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16 Aug

INEC Gives Condition For Stopping Dino Melaye’s Recall

The Independent National Electoral Commission (INEC) has said only a legitimate court order can stop the recall of Senator Dino Melaye  representing Kogi West senatorial district.

In an interview with the News Agency of Nigeria (NAN) on Tuesday, Rotimi Oyekanmi, chief press secretary to the chairman of the commission, said filing a lawsuit was not enough to stop the process.

It would be recalled that INEC on Monday, released the schedule for the recall of Melaye.

However, various lawsuits have been instituted to stop the process. Melaye and a group known as Concerned Kogi Registered Voters filed separate cases at a federal high court in Abuja.

Oyekanmi however said the commission is being guided by the provisions of the constitution and the electoral act.

According to him, “The constituents came with sacks of documents which they said were ‘the signatures’ of more than half of the voting population of Kogi west senatorial district, which Melaye represents.

“They also presented a register of the said signatories and a letter, asking INEC to begin the process of recalling the senator representing that particular district.

“Subsequently, the commission, in the exercise of the powers conferred on it by sections 116 of the electoral act 2010 (as amended), on Monday issued a timetable and schedule of activities for the recall of the senator.

“The first stage is a verification exercise slated for July 10, 2017.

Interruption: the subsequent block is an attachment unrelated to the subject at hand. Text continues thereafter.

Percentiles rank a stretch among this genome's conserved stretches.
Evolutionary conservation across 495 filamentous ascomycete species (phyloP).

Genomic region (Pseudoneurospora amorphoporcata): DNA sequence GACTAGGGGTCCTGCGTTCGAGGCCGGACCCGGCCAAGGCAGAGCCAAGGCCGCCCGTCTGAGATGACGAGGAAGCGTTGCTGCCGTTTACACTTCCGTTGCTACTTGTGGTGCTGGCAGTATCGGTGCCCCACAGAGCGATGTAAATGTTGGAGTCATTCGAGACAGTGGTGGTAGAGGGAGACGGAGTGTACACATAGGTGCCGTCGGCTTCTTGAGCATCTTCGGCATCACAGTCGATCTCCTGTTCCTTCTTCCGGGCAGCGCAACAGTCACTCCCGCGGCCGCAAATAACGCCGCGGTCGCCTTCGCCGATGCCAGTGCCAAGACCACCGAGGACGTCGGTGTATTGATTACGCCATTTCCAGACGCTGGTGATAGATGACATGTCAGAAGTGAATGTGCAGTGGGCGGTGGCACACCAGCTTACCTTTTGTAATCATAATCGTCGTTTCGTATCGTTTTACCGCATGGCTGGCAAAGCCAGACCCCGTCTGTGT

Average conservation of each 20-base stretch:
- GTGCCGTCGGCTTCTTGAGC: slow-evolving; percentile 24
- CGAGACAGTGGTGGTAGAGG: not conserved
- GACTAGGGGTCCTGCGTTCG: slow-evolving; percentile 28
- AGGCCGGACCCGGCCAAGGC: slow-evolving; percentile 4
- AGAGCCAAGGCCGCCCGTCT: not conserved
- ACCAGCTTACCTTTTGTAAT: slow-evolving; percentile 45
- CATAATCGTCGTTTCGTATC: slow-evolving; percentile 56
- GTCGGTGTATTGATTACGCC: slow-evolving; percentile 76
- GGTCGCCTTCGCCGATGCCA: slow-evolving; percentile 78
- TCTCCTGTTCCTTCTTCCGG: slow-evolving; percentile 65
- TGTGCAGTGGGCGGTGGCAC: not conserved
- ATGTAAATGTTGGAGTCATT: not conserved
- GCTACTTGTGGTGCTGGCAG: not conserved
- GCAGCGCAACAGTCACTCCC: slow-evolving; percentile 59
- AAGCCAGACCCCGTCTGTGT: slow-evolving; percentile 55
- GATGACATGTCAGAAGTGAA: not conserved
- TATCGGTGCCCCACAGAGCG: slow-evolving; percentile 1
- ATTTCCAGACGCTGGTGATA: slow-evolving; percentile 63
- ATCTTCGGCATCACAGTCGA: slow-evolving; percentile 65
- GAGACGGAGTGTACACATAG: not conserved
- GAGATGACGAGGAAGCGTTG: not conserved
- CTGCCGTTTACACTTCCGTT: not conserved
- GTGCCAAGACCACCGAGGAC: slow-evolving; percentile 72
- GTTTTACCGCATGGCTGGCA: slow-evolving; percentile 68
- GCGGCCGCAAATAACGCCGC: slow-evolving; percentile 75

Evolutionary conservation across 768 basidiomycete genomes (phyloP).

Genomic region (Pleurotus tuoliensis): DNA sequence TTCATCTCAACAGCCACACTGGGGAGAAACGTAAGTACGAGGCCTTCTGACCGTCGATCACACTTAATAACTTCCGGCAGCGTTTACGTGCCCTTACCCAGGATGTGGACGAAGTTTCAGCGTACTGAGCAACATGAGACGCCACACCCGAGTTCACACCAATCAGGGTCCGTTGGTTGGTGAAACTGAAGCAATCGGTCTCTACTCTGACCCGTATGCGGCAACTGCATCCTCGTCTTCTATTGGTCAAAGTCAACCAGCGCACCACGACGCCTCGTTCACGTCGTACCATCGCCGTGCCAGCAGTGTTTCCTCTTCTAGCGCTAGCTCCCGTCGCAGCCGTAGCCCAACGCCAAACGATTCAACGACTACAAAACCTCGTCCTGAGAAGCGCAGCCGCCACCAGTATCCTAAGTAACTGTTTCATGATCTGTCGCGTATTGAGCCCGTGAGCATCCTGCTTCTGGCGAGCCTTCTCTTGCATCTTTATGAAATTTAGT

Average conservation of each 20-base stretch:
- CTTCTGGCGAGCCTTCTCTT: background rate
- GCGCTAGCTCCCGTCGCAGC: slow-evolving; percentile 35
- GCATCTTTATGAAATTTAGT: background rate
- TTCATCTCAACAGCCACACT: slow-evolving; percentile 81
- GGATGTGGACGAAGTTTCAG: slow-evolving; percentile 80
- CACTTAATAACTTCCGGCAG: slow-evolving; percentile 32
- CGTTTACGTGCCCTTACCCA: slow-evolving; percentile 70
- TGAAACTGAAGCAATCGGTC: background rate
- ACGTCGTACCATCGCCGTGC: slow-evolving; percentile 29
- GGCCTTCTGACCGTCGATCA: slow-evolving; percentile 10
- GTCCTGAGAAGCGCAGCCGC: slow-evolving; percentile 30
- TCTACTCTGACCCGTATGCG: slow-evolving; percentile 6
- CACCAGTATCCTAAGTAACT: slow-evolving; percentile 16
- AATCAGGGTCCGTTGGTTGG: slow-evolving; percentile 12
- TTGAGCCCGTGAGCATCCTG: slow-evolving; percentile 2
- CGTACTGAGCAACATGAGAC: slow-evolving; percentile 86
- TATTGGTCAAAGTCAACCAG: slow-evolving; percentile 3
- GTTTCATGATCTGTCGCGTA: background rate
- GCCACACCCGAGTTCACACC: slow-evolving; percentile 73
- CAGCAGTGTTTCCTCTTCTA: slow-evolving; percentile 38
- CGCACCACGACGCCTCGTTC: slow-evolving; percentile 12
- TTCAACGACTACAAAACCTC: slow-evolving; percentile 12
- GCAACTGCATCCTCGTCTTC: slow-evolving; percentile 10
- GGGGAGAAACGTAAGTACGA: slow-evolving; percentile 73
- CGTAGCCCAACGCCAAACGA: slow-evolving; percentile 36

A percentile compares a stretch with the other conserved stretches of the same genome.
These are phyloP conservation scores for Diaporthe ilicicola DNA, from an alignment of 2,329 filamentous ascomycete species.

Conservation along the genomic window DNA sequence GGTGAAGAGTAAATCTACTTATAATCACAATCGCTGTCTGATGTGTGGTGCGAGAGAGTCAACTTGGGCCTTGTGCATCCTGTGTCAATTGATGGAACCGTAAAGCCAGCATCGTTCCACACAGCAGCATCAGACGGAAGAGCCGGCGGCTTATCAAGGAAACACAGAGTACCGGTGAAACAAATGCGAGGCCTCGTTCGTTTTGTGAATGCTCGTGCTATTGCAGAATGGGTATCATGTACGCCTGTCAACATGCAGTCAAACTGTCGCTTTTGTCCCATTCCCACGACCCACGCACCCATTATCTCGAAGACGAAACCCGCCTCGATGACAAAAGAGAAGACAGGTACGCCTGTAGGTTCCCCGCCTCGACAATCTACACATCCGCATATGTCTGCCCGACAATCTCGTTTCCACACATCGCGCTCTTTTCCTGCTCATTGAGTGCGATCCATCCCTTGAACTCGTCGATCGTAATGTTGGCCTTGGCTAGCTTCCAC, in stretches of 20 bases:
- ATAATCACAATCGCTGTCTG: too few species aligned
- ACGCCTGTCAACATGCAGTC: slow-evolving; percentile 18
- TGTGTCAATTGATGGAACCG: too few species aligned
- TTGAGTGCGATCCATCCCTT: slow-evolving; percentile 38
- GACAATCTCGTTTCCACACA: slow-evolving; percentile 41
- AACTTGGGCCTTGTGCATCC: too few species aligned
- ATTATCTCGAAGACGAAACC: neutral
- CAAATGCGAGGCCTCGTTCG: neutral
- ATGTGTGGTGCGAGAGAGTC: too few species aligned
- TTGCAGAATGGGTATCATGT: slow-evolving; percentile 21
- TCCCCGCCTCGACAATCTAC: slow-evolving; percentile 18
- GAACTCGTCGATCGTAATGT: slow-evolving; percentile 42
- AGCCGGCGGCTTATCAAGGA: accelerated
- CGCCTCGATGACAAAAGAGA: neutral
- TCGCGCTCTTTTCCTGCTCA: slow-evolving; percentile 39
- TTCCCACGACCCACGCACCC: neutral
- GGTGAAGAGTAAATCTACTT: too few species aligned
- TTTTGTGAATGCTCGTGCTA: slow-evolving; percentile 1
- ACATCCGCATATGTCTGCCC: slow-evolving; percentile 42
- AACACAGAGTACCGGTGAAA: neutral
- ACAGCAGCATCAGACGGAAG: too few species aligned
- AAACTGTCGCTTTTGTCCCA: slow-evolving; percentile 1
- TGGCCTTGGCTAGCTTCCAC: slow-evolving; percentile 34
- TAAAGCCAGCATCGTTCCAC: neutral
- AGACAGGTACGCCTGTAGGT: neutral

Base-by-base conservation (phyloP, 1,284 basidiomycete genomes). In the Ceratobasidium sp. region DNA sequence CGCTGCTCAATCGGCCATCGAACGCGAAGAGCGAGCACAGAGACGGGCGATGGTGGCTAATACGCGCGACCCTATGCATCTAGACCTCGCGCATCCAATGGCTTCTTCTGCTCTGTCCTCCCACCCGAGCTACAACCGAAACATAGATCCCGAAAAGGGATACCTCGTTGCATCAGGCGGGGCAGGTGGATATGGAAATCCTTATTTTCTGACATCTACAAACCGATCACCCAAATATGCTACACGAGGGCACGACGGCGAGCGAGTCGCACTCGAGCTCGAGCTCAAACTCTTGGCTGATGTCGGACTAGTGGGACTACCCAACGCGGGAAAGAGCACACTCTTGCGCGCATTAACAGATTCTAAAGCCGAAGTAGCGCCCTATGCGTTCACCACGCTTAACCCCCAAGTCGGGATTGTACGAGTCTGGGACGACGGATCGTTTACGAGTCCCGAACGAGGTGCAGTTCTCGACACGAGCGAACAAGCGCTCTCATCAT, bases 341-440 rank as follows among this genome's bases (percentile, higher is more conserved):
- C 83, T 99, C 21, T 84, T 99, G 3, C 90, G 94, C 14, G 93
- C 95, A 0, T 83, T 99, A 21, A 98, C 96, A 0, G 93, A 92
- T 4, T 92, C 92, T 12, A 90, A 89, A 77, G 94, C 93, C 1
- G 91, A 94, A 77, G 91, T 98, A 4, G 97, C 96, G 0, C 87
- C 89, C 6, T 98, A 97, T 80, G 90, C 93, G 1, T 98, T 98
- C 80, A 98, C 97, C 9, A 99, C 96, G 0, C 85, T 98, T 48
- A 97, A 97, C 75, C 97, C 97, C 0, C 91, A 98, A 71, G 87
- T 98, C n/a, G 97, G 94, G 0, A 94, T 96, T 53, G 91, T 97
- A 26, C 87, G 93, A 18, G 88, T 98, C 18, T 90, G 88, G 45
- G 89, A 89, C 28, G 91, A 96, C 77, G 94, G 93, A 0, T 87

“To that extent, filing a lawsuit is not enough to stop INEC from carrying out its legitimate duty.

“Only a legitimate court order or an injunction can be considered by the commission.”

Reacting to claims by Melaye that some of the signatures submitted to INEC were forged and that names of dead registered voters were also included, Oyekanmi said that the process of verification would clear all that.

On method INEC would adopt in verifying thumbprints of registered illiterate voters who are part of the signatories for the recall, he said that it would be handled.

“The commission will adopt its normal way of conducting the verification exercise, which will be applicable to both the literate and not-so-literate,” he said.

He added that the commission would apply its standards in a situation where people believed to have signed the recall letter, failed to show up for signature verification.

“If the verification fails to meet the established standards, the commission will not proceed to the next stage. The recall process automatically terminates there,” he said.

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